By: Rishika Pardikar
As India moves toward ambitious climate goals, it is trampling on sacred groves in desert ecosystems.
India has an ambitious target to generate 175 gigawatts of renewable energy by 2022. Lands chosen to generate the solar component of this energy goal include the Thar Desert, a huge ecosystem in northwest India mostly located in the state of Rajasthan.
Like many deserts, the Thar is often inaccurately described as “barren” or a “wasteland” instead of a productive ecosystem with thriving niches. Among other habitats, the Thar is dotted by orans, small patches of forested landscape.
For generations, local communities have considered orans sacred groves. Orans usually host temples with local deities and are also used as grazing lands, especially during the dry months between April and June and October and December.
Earlier this summer, demolition and construction equipment was brought in to cut down trees and make way for high-tension power transmission lines in a 9,634-hectare oran in a village called Sanwtha.
There are about eight villages around the oran, each with about 50–60 people, most of whom are herders. Locals have honored the oran as sacred for at least 600 years, and during this time, they have never cut any trees or tilled the land, only allowing their herds to graze. Today, an estimated 5,000 camels and more than 200,000 goats and sheep depend on the oran for grazing.
The power lines will connect to a 700-megawatt grid service station (GSS) located just a few meters outside the oran. The station already supports windmills installed in the area, explained Parth Jagani of the Ecology, Rural Development and Sustainability (ERDS) Foundation, a Rajasthan-based conservation organization.
The GSS will also support a large solar park. Although the park will be installed outside the oran, many residents worry it is still a threat.
“Even today they are cutting down trees and plants to install power lines in a few areas inside the oran,” explained Sumer Singh, a herder from Sanwtha.
Singh noted that many such power lines crisscross the landscape and, in addition to destroying grazing grounds, there have been numerous instances when wildlife, birds in particular, have come in contact with the lines and have either died or been injured. “Just 15 days ago, a tawny eagle was electrocuted and injured,” he said.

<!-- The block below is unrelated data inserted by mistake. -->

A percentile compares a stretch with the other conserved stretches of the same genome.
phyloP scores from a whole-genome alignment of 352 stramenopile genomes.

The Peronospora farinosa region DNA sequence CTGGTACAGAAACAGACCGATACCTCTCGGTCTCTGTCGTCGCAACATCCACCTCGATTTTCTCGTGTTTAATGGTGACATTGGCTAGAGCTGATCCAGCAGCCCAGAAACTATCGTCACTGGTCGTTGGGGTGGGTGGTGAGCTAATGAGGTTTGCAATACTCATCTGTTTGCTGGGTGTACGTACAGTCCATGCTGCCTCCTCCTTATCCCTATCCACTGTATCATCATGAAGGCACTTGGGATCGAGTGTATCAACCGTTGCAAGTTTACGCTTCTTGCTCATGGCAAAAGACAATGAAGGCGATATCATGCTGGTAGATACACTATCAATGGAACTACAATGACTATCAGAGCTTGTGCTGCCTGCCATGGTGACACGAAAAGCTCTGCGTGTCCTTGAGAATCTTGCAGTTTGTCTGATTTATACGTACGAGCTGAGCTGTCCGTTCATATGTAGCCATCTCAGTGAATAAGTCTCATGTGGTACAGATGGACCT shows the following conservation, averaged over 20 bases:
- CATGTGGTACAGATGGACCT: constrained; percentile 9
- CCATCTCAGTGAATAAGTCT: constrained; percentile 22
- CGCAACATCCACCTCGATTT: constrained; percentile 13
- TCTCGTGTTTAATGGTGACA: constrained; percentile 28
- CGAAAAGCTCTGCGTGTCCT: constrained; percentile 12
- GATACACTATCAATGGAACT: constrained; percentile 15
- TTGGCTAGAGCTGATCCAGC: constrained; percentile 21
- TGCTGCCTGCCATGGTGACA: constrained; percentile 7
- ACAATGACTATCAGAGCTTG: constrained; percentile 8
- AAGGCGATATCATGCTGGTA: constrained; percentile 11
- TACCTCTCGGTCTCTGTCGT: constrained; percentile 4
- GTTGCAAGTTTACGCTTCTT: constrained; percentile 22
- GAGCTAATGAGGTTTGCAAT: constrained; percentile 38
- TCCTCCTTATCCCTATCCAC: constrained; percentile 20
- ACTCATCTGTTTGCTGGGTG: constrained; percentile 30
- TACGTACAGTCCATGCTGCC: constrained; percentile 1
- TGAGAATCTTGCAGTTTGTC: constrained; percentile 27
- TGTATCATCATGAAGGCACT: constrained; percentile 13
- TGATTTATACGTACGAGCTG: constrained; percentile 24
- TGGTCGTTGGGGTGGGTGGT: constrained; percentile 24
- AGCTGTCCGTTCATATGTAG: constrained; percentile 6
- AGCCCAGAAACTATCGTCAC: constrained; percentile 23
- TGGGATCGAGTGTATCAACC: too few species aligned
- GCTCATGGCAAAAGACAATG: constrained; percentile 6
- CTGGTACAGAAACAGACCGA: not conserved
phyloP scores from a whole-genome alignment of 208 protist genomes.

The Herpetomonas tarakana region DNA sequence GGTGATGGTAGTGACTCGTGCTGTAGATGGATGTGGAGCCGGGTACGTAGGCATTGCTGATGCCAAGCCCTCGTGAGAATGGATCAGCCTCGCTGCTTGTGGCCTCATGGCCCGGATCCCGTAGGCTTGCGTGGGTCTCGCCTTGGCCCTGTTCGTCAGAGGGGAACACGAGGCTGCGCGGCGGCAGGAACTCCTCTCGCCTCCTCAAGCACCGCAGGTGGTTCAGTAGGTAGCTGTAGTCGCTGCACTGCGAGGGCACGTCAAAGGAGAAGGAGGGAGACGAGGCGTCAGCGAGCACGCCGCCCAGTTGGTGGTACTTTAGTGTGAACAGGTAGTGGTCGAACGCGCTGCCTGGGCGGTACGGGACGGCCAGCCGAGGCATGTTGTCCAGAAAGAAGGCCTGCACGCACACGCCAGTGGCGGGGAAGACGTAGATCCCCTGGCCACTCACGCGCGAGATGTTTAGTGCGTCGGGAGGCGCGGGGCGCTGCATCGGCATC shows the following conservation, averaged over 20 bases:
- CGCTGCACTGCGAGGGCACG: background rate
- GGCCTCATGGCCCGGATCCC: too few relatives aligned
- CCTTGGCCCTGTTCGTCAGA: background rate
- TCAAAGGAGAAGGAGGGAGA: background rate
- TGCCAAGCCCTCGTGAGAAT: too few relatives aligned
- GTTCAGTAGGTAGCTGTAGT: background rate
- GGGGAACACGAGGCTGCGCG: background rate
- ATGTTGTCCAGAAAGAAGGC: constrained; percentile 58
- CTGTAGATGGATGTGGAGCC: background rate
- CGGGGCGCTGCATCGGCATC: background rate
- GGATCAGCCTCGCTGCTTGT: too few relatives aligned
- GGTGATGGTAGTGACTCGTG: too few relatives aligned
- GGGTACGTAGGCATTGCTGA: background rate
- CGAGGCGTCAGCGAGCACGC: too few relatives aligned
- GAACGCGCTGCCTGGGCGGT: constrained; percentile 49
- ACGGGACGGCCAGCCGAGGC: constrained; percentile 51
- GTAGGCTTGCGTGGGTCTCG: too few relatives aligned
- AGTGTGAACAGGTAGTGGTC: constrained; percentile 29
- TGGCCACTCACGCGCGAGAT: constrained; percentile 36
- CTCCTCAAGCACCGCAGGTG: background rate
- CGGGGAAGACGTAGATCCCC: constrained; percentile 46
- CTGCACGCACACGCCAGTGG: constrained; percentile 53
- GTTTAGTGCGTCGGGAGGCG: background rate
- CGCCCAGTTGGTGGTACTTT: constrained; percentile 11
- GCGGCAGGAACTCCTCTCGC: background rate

In addition to tawny eagles, the Sanwtha oran is host to a variety of wildlife, including the critically endangered great Indian bustard, of which there are only about 250 mature adults left in the world. Numerous migratory birds, including Siberian species that fly over during winter, are frequent visitors. The habitat is also home to the chinkara (Indian gazelle), desert fox, and nilgai (huge Asian antelope also known as blue bulls), among dozens of species endemic to the Thar.
When asked about the ill effects of high-power transmission lines on local wildlife, Tulasa Ram, a tehsildar (administrative official) of the Fategarh area that comprises Sanwtha, dismissed such concerns. He said “[power] lines have to be placed if electricity has to be produced…accidents happen on roads too…animals die but we cannot stop developmental work because of this.”
Currently, Bhadla Solar Park near Jodhpur, Rajasthan, is India’s largest solar facility, with an installed capacity of 2.25 gigawatts. “What will come up near [the Sanwtha oran] is very likely bigger than [Bhadla],” explained Sumit Dookia, a wildlife biologist at Guru Gobind Singh Indraprastha University in New Delhi and scientific adviser to the ERDS Foundation.
The dilemma faced by Indian villages over solar power echoes a similar conflict over wind power. Dookia noted that when the state government started building wind energy parks back in 2001, villagers started demanding that their lands be saved.
Jagani agreed. “In 2004, about 23,000 bighas [3,690 hectares] of the land were recorded as orans in governmental records,” he said. When the government designated land as an oran, it was recognized as a sacred space in the form of village commons.
In response to queries about how the government has the authority to indulge in work on land that belongs to the community, Ram denied claims that the community holds rights over these lands. “All of the land belongs to the government,” he said.
But that statement is false. Governmental records show almost 3,700 hectares (23,000 bighas) have, in fact, been recorded in the name of the local deity. Such an ownership is unique in the sense that “deities cannot sell the land and the local community has grazing rights and the right to respect the land,” Dookia explained.
In 2018, the Supreme Court of India ordered that sacred groves of Rajasthan are to be treated as “deemed forests.” Deemed forests, which account for about 1% of land in India, are tracts of land (which may include deserts and grasslands) that have not been officially recognized as federally or municipally protected forests in historic records. Designating the orans as deemed forests “is like the second layer of protection to the land,” Dookia noted.
Nevertheless, power lines still cut through the orans. Additionally, nearby orans still held by the government “are being allotted to energy companies which are felling age-old trees, engaging in construction work, and damaging local ecology,” Dookia said.
Villagers around the Sanwtha oran fear a similar outcome. “We want the land to be given back to us,” Singh said.
This story originally appeared in AGU’s Eos Magazine and is republished here as part of Covering Climate Now, a global journalistic collaboration to strengthen coverage of the climate story.
Lead image courtesy of Downtoearth.org.